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Press Release

President of Local Defense Contractor Sentenced to One Year and a Day in Federal Prison for Bribery Conspiracy

For Immediate Release
U.S. Attorney's Office, Western District of Oklahoma
Fourth Defendant to Be Sentenced in Bribery Scheme Involving Tinker Air Force Base and Corpus Christi Army Depot

Oklahoma City, OklahomaCHRISTOPHER HOUSTON HENSLEY, 57, of Yukon, Oklahoma, was sentenced today to serve one year and one day in federal prison for his role in a conspiracy to bribe a public official at the Corpus Christi Army Depot, announced Sanford C. Coats, United States Attorney for the Western District of Oklahoma.

Hensley is the founder and president of Aerochem, Inc., based in Oklahoma City.  Aerochem manufactures paint remover ("depaint") products, and it sold these products to Tinker Air Force Base ("Tinker") and other military bases for several years.  On June 9, 2015, Hensley was charged by information with conspiracy to bribe a public official at the Corpus Christi Army Depot ("CCAD") in Corpus Christi, Texas.  The information alleged that Aerochem started selling paint remover products in 2010 to CCAD.  According to the information, Hensley and Soney E. Beesley, a former Aerochem officer, developed a relationship at CCAD with Richard Balderas, Jr., a supervisor of a CCAD division that stripped paint off military helicopter parts.  The information alleged that Hensley and Beesley provided entertainment, $5,000 in wire transfers, and more than $3,000 in cash to Balderas in exchange for his favorable treatment of Aerochem’s business interests at CCAD.  At a plea hearing on June 23, 2015, Hensley admitted that he approved of Beesley taking Balderas out to gentlemen’s clubs in Corpus Christi and using Aerochem money to buy a $2,600 football helmet for the football team of Balderas’ son.

Today, United States District Judge Joe Heaton sentenced Hensley to one year and one day in federal prison.  Judge Heaton ruled that Hensley was responsible for bribery payments by Aerochem to officials at Tinker and CCAD.  Judge Heaton ordered Hensley to pay $24,316.06 in restitution to the U.S. Department of Defense, to forfeit an additional $24,316.06 to the federal government as criminal proceeds, and to pay a fine of $25,000.  Following his term of imprisonment, Hensley must serve three years of supervised release.  Judge Heaton ordered Hensley to report on January 4, 2016, to a facility designated by the Bureau of Prisons.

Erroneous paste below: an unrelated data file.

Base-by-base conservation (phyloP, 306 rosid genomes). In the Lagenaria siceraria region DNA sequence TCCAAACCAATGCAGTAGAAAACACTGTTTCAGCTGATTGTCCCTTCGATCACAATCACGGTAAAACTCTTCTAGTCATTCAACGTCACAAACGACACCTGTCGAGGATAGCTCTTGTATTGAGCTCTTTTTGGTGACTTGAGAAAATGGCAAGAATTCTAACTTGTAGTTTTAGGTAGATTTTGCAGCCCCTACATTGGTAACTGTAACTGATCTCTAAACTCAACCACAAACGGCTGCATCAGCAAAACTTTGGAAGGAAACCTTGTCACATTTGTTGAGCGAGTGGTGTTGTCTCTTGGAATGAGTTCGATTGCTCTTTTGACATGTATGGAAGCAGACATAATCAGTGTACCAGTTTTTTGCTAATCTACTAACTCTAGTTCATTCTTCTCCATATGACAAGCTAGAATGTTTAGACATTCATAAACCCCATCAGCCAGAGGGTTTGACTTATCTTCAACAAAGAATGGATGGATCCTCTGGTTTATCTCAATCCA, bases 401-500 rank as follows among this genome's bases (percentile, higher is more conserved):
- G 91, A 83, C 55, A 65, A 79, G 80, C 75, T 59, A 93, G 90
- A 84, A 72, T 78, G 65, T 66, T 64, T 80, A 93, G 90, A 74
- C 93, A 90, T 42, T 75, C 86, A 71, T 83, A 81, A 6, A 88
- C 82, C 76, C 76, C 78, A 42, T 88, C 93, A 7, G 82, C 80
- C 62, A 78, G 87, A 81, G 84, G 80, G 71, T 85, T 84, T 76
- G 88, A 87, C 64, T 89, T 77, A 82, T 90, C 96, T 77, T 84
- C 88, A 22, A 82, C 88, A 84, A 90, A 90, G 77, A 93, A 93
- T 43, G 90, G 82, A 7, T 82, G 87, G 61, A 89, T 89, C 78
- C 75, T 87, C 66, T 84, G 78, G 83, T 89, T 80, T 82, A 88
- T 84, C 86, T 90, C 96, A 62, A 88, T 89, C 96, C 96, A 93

Hensley is the fourth defendant to plead guilty and to be sentenced for an Aerochem bribery scheme involving Tinker and CCAD.  In October 2013, SHELVIE RAYMOND TABB, 51, of Canadian, Oklahoma, pled guilty to accepting cash from an Aerochem employee in exchange for Tabb’s favorable treatment of Aerochem’s business interests in federal contracting.  Tabb is a former depaint section chief at Tinker.  In February 2014, SONEY E. BEESLEY, 41, of Oklahoma City, plead guilty to offering a bribe to a public official.  Beesley admitted at a plea hearing that he made cash payments to Tabb in exchange for Tabb’s favorable treatment of Aerochem’s interests in federal contracts at Tinker.  In June 2014, RICHARD BALDERAS, JR., 47, of Ingleside, Texas, pled guilty to accepting a bribe as a public official.  At a plea hearing, Balderas admitted that as a CCAD supervisor, he helped to decide when CCAD  needed to replace its paint stripper.  Balderas further admitted that in 2011 and 2012, he accepted cash from Beesley on behalf of Aerochem, and Beesley represented that the cash payments were based on how much paint stripper CCAD bought from Aerochem.  In August 2015, Judge Heaton sentenced Tabb, Beesley, and Balderas each to a term of 36 months’ probation.  Beesley was also ordered to serve 30 days of home confinement and to pay a fine of $30,000. 

These cases are the result of an investigation by the U.S. Air Force Office of Special Investigations, Federal Bureau of Investigation, and U.S. Army Criminal Investigation Command.  The case was prosecuted by Assistant U.S. Attorney Chris M. Stephens. 

Reference is made to court filings for further information.


Updated November 19, 2015

Public Corruption